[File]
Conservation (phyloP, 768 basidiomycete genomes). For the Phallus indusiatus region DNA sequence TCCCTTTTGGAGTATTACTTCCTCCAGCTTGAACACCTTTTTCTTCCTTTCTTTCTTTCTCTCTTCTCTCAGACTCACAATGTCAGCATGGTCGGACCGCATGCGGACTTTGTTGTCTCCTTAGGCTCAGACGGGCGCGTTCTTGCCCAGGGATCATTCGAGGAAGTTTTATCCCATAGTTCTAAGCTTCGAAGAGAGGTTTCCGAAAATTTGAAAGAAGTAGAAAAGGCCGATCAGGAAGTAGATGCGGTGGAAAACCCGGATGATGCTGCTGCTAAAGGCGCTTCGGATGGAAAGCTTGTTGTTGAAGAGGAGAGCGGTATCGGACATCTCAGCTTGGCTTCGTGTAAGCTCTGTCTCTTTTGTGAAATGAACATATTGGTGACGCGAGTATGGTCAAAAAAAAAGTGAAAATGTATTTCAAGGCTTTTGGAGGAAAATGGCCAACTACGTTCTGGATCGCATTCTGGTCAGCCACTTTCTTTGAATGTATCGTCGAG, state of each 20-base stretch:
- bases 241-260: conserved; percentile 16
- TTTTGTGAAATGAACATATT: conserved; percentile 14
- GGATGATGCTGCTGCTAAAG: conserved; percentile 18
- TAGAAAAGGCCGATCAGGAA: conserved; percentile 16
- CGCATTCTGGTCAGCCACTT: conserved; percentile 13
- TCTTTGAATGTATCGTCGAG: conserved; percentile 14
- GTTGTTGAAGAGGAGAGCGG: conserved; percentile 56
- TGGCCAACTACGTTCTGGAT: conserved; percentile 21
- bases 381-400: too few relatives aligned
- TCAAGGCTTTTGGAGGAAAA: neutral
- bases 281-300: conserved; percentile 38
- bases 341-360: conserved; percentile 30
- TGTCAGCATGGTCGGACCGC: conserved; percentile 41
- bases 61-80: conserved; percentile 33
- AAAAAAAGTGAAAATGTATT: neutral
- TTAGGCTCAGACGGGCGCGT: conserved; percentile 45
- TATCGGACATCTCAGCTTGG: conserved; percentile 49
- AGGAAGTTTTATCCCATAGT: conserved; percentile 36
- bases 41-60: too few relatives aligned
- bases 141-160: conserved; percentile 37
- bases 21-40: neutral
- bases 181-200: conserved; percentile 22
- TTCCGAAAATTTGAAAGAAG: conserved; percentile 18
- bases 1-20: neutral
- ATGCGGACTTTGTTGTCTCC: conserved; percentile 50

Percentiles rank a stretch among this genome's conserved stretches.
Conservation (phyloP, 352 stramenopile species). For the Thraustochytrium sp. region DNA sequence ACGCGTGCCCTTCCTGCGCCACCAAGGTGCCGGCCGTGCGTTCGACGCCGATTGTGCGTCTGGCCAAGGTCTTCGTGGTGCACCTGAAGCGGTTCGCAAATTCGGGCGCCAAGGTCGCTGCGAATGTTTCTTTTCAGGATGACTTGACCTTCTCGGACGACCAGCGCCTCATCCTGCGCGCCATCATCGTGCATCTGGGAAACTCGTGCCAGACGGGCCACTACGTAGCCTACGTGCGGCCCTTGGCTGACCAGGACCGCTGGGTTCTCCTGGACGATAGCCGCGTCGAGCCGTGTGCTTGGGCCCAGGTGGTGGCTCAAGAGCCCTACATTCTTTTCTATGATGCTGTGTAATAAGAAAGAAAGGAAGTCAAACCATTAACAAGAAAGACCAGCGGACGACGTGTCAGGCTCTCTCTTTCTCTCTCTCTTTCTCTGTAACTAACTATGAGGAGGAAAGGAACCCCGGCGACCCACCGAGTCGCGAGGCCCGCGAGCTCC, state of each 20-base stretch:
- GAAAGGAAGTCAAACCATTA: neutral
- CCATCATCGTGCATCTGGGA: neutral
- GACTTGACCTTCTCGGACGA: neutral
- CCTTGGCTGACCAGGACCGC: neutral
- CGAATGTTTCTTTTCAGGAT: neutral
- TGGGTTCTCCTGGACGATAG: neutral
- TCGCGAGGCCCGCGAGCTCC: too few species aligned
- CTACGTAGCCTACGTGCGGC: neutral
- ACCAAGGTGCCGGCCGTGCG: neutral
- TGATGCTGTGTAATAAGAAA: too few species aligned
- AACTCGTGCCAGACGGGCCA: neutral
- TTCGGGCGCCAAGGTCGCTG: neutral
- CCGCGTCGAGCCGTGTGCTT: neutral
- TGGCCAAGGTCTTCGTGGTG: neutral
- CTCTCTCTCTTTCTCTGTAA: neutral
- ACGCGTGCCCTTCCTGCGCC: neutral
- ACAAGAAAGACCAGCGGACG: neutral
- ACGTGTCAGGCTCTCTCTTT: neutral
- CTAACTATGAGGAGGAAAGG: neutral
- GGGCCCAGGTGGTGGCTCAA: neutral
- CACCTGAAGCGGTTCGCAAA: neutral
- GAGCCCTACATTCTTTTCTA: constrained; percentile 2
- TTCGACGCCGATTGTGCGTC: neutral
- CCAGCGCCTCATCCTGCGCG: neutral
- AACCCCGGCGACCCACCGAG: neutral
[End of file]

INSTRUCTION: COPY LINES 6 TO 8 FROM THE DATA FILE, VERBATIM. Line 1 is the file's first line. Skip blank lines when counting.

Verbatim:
- CGCATTCTGGTCAGCCACTT: conserved; percentile 13
- TCTTTGAATGTATCGTCGAG: conserved; percentile 14
- GTTGTTGAAGAGGAGAGCGG: conserved; percentile 56